Howard Pyle - 1853-1911
Pyle was a classic American Illustrator, and prime imagination for the depiction of pirates in American books and cinema. He was also a prolific author (particularly medieval stories of knights, and most famously as the author who presented the story of King Arthur and Robin Hood in a way that ultimately led to the American film versions of the British legend.)
Pyle also ran a school of art for a time in his native city of Wilmington, Delaware. He taught artists such as N. C. Wyeth, Frank Schoonover, and Stanley Arthur. Through the influence of his work printed in mass-market magazines and books, he influenced artists as diverse as Frank Frazetta and Vincent Van Gogh.
The Coming Tide, 1909
Howard Pyle oil painting from 1909. See the painting enlarged.
Howard Pyle (1853-1911) was an original genius of American Illustration. He thought out a particular plan and scope for advancing the idea of using masterful skill and execution in the realm of telling stories through images, and he set up a school to push those ideas forward into younger generations of artists. He used composition, drawing and painting ability, and a sense of motion and violence that was mostly unprecendented until his arrival as a freelance illustrator.
In the usually second-rate world of book and magazine illustration, this was a sudden burst of adrenalin which pushed up sales, but also improved the imagination of the American arts in general, and ultimately a great deal of how Americans (and the world) view subjects such as pirates, Robin Hood, King Arthur and the American Indian can visually be traced back to Pyle, as they were his own pet subjects. He created the romanticized images that were then lifted and put into Hollywood movies. Johnny Depp in pirate costume is a direct descendent of Howard Pyle's cross-splicing of the visual DNA of historical pirates, gypsies, and his own sense of the flamboyant. The world of pop-culture visuals, whether its comic books, movies or poster art, has been influenced by Pyle's imagination. Pyle's admirers among artists has stretched from Vincent Van Gogh to Frazetta, Jeff Jones and beyond.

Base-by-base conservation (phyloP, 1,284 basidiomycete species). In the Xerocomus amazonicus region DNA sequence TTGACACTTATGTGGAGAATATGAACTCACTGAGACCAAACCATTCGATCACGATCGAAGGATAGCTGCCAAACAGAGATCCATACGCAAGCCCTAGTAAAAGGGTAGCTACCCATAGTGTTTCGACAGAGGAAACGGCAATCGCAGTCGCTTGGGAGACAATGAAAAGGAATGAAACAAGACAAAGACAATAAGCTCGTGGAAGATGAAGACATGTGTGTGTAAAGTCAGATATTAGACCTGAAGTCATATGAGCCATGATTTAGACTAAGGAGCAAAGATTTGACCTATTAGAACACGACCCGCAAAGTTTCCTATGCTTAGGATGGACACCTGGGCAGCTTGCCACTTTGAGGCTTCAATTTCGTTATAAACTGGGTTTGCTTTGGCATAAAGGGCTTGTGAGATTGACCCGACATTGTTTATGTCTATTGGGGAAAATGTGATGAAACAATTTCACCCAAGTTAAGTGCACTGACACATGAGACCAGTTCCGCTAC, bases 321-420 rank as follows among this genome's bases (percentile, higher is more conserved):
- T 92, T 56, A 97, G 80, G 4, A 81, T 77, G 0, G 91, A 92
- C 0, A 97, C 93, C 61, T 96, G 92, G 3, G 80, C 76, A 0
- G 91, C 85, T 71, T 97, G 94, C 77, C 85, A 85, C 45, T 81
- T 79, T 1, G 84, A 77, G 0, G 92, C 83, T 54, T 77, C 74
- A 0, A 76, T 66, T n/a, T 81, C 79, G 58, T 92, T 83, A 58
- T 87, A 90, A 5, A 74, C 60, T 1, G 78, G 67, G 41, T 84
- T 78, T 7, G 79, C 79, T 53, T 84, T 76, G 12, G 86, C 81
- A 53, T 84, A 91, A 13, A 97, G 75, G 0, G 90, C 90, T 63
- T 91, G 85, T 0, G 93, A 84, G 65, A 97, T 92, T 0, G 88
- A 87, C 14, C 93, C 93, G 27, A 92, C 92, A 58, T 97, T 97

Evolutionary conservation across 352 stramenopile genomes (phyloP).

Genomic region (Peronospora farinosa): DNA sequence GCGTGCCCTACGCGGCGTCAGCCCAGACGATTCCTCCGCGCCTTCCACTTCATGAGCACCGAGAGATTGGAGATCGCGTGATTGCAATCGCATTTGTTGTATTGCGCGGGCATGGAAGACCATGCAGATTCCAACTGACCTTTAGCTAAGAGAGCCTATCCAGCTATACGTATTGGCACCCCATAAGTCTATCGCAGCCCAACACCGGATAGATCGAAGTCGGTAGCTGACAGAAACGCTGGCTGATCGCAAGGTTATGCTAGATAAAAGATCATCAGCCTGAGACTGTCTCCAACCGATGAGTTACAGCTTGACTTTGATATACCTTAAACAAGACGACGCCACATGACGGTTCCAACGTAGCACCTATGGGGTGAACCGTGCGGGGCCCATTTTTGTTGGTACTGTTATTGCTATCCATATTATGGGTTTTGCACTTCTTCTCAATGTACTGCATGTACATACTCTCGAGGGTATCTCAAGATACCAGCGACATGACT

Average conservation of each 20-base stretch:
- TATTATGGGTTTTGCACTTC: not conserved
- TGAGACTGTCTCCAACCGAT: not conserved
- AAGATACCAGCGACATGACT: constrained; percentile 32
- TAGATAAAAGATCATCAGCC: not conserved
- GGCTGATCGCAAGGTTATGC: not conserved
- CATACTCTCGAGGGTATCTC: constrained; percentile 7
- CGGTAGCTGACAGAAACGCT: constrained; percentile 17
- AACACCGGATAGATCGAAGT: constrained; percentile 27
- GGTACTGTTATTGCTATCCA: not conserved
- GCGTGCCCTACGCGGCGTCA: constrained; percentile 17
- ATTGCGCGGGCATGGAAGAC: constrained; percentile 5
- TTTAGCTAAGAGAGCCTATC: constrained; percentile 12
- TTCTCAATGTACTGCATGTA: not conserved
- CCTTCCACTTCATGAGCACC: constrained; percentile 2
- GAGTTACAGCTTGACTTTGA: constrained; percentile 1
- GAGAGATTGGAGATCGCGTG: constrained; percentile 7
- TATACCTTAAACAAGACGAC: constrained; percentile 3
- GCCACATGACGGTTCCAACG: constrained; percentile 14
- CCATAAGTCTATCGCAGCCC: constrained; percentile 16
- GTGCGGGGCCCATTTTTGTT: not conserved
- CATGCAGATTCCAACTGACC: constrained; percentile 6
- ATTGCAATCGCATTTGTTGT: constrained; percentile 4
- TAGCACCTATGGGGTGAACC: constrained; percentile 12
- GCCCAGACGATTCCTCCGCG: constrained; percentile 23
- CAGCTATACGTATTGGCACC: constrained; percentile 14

View the painting enlarged.
Extorting Tribute from the Crown, 1905
Howard Pyle Painting
Pyle's pirate paintings shaped what the American ideal was of the 16th-18th century seafaring bandits. Although Pyle emphasized historical research in his work as an illustrator, he took liberties when the documentation that was available to him was spotty or non-existent. It has been proposed that he combined elements of romanticized portrayals of Gypsies with his work on depicting pirates, and that this hybrid is what became his visual language for the tales he illustrated and wrote about.
Pyle's influence on pirate imagery can be traced backwards from the modern Johnny Depp "Pirates of the Caribbean" movies from Disney on through the 1950s pirate movie boom, then films of the 40s, 30s, and then into the silent era where the imagery was first lifted from Pyle's mass-distributed illustration work for books and magazines (for example, see the silent film the Sea Hawk from 1924.)
The Enchanter Merlin
Howard Pyle produced many ink illustrations for his book of The Story of King Arthur and His Knights, Charles Scribner Sons, published 1903. Many are surprisingly small images, such as this one showing the wizard Merlin - the actual photo of the framed drawing shown above is almost the actual size Pyle completed the drawing at. See the artwork enlarged considerably.
Howard Pyle illo, The Parapet, 1899
Pyle was particularly interested in colonial American history, and his hometown of Wilmington, Delaware placed him near the historical areas where many events took place during the American revolution.
The Delaware Art Museum, Wilmington Delaware
The bulk of Howard Pyle's artwork is at this museum in the city where he was born and primarily worked during his career as the preeminent American magazine and book illustrator.
The Mermaid, 1910
Attack on a Galleon, 1905
N. C. Wyeth
Original Page Feb 2013 | Updated Feb 2014